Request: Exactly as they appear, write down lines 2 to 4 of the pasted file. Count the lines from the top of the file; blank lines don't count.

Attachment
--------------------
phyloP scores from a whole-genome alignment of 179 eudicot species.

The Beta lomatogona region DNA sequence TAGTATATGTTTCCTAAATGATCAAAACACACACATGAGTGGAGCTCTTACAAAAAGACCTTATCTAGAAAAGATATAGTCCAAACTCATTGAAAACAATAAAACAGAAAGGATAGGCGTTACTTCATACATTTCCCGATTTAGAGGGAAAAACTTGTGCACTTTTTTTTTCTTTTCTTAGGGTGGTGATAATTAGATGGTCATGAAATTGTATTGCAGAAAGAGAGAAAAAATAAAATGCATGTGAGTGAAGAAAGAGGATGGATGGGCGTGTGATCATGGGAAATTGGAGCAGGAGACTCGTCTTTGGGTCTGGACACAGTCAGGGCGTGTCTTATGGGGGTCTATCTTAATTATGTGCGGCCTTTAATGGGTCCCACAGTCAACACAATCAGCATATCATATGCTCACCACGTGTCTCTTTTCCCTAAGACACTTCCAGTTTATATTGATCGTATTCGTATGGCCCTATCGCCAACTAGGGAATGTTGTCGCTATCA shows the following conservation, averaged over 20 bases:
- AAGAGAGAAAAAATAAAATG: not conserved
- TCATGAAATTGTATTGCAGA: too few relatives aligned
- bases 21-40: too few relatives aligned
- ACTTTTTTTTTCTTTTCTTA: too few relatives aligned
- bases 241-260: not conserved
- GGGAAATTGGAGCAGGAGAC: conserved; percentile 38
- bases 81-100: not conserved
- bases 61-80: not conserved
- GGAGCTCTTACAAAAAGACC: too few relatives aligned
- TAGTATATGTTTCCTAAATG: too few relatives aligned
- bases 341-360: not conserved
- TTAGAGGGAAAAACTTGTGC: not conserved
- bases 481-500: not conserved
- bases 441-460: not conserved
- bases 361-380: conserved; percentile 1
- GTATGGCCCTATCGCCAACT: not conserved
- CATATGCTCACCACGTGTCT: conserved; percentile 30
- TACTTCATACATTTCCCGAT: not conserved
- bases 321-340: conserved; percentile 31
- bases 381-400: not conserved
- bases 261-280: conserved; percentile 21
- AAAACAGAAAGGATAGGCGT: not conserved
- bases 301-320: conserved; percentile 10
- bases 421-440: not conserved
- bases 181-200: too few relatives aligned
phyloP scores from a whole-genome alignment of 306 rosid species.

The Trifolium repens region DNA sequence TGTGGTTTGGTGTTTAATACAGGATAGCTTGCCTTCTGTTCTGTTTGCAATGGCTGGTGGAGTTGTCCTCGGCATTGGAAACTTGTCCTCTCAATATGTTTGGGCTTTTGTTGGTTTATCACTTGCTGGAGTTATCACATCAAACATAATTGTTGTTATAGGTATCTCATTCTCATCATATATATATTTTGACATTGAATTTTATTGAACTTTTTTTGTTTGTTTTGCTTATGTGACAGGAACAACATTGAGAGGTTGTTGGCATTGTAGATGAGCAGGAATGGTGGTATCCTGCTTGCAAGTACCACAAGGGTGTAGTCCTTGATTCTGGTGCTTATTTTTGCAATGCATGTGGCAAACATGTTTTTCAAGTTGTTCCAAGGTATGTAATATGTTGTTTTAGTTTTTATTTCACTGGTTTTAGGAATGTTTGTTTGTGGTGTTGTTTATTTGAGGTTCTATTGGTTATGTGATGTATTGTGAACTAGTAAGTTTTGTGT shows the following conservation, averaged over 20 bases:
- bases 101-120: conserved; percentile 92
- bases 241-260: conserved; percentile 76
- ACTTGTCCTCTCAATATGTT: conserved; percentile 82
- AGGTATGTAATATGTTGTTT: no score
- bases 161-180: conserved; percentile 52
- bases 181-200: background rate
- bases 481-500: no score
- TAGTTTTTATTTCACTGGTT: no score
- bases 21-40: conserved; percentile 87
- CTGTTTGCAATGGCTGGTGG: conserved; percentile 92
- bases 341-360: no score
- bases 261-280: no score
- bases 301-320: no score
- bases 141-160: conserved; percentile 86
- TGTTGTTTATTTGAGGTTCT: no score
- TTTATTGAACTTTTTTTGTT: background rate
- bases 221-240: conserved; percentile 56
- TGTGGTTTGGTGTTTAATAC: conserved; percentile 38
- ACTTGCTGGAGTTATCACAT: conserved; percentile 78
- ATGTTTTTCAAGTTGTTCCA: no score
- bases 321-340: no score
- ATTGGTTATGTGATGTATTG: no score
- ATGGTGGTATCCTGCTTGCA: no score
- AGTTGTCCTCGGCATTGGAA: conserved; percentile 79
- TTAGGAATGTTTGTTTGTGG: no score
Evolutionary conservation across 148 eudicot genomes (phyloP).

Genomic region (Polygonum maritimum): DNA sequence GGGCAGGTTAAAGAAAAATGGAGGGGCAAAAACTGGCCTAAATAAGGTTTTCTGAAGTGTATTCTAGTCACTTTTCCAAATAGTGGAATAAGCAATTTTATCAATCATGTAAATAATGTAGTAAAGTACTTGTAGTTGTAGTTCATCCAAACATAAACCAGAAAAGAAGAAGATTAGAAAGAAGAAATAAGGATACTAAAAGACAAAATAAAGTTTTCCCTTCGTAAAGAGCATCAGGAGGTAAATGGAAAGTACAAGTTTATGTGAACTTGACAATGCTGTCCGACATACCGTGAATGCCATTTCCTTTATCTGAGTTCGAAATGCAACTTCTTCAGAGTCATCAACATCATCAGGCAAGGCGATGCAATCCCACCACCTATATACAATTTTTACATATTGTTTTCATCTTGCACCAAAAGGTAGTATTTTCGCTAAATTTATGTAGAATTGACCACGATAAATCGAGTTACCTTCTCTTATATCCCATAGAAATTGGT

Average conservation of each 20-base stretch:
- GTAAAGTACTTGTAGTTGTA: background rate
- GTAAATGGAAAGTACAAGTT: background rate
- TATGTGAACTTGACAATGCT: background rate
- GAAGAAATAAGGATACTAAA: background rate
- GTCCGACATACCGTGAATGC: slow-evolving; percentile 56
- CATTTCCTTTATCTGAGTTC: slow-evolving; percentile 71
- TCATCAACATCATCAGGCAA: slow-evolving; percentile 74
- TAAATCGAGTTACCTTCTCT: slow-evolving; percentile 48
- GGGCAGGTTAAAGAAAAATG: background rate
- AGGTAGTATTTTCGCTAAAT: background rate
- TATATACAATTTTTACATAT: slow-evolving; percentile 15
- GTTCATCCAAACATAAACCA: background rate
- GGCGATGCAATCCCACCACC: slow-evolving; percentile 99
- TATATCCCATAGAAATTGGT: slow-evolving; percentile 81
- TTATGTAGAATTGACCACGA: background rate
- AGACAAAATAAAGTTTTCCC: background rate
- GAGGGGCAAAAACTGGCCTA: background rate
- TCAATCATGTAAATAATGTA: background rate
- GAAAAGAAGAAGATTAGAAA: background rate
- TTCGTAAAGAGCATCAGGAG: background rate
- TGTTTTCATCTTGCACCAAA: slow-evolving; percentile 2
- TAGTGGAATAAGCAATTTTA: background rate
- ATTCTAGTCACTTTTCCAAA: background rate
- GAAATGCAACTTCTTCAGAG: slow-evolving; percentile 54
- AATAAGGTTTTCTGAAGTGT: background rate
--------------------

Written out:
The Beta lomatogona region DNA sequence TAGTATATGTTTCCTAAATGATCAAAACACACACATGAGTGGAGCTCTTACAAAAAGACCTTATCTAGAAAAGATATAGTCCAAACTCATTGAAAACAATAAAACAGAAAGGATAGGCGTTACTTCATACATTTCCCGATTTAGAGGGAAAAACTTGTGCACTTTTTTTTTCTTTTCTTAGGGTGGTGATAATTAGATGGTCATGAAATTGTATTGCAGAAAGAGAGAAAAAATAAAATGCATGTGAGTGAAGAAAGAGGATGGATGGGCGTGTGATCATGGGAAATTGGAGCAGGAGACTCGTCTTTGGGTCTGGACACAGTCAGGGCGTGTCTTATGGGGGTCTATCTTAATTATGTGCGGCCTTTAATGGGTCCCACAGTCAACACAATCAGCATATCATATGCTCACCACGTGTCTCTTTTCCCTAAGACACTTCCAGTTTATATTGATCGTATTCGTATGGCCCTATCGCCAACTAGGGAATGTTGTCGCTATCA shows the following conservation, averaged over 20 bases:
- AAGAGAGAAAAAATAAAATG: not conserved
- TCATGAAATTGTATTGCAGA: too few relatives aligned